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Re: Has the IETF dropped the ball?

2005-03-09 20:03:43

Spam is a hard problem. If we knew of a good solution, we'd be using it. The government wouldn't have to mandate the solution, as there are plenty of incentives already. There are lots of half-baked non-solutions and a few good ideas that raise the bar for spam without actually stopping it.

Authentication methods will not solve the spam problem. They may make phishing harder, which is a good thing. They might be useful when combined with some other facilities, but nobody understand what those facilities are. Authentication methods are also no better than the hosts that people use to submit mail. So if you want to reduce spam by requiring authentication, you first need to figure out how to make Windows secure and to get that secure version deployed everywhere.

I'm more optimistic. Authentication will allow us to hold domains responsible for their outgoing spam.

no, it will just change the kind of spam we get. the notion of "what is spam" will become grayer, but that doesn't mean there will be less of it. for every nigerian scan mail that is eliminated, there will be an ivory soap spam to replace it.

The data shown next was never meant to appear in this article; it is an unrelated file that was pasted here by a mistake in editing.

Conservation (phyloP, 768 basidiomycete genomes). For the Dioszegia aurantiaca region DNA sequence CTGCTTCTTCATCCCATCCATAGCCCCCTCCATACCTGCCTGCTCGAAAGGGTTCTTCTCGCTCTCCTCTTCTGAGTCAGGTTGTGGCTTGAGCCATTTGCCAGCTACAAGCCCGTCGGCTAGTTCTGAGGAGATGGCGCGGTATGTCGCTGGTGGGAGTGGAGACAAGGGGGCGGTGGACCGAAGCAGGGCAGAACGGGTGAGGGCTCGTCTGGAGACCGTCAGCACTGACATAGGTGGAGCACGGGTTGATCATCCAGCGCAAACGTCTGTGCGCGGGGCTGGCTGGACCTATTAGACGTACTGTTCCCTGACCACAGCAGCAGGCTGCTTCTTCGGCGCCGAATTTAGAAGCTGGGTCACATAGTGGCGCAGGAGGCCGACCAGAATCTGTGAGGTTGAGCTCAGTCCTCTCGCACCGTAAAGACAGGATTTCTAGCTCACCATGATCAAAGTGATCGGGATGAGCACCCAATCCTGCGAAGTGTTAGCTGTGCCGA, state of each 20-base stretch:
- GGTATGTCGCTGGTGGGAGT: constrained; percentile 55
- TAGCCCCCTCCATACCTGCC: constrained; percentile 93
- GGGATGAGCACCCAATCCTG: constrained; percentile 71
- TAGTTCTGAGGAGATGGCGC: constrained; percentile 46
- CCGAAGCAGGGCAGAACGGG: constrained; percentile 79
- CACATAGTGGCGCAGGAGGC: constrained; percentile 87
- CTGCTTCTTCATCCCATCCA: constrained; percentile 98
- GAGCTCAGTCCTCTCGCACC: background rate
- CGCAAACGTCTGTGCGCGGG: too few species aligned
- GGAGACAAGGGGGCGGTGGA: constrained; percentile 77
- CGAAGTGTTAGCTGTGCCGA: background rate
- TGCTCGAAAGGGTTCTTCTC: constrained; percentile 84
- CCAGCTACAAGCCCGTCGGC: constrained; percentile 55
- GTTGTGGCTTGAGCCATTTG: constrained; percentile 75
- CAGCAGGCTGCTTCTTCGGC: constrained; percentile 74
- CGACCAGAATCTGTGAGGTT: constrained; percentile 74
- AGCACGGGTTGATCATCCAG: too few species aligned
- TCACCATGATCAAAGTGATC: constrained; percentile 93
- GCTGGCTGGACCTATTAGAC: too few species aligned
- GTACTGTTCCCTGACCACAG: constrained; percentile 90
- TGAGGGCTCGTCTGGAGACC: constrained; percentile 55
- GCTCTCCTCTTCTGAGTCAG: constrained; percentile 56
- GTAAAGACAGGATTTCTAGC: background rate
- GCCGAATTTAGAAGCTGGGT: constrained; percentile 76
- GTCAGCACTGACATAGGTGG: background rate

Reputable domains will eliminate 99% of their outgoing spam, as AOL has done.

this doesn't happen without impairing the ability of the mail system to carry legitimate mail.

Success in the war on spam doesn't depend on all domains being as clean as AOL. We can rank them based on their reputations. Most email will come from domains that are clearly good or clearly bad.

I don't think so.  I think we'll see a lot of middle ground.

This is a non-trivial problem.

The key problems are social, not technical.

while I don't disagree, that's not a helpful statement. spam is a social problem because it involves a conflict between the desire of the sender and the desire of the recipient. but because the two are at a distance, you can't solve the problem by purely social means. nor can you solve the problem by purely technical means, or purely legal means. it's hard enough to build technical mechanisms that are sound enough to carry their weight - trying to get the right balance of social, legal, and technical mechanisms and to get them to interact appropriately is much trickier.

Almost everyone shares your pessimism. Nobody will change until they see an immediate benefit. The challenge is to engineer the system so that it has positive feedback at every point on the growth curve. i.e. the immediate benefit of change is worth the immediate cost. Then the process will go to completion, and spam will no longer be a major problem.

that's probably a necessary condition, but it's not the only necessary condition.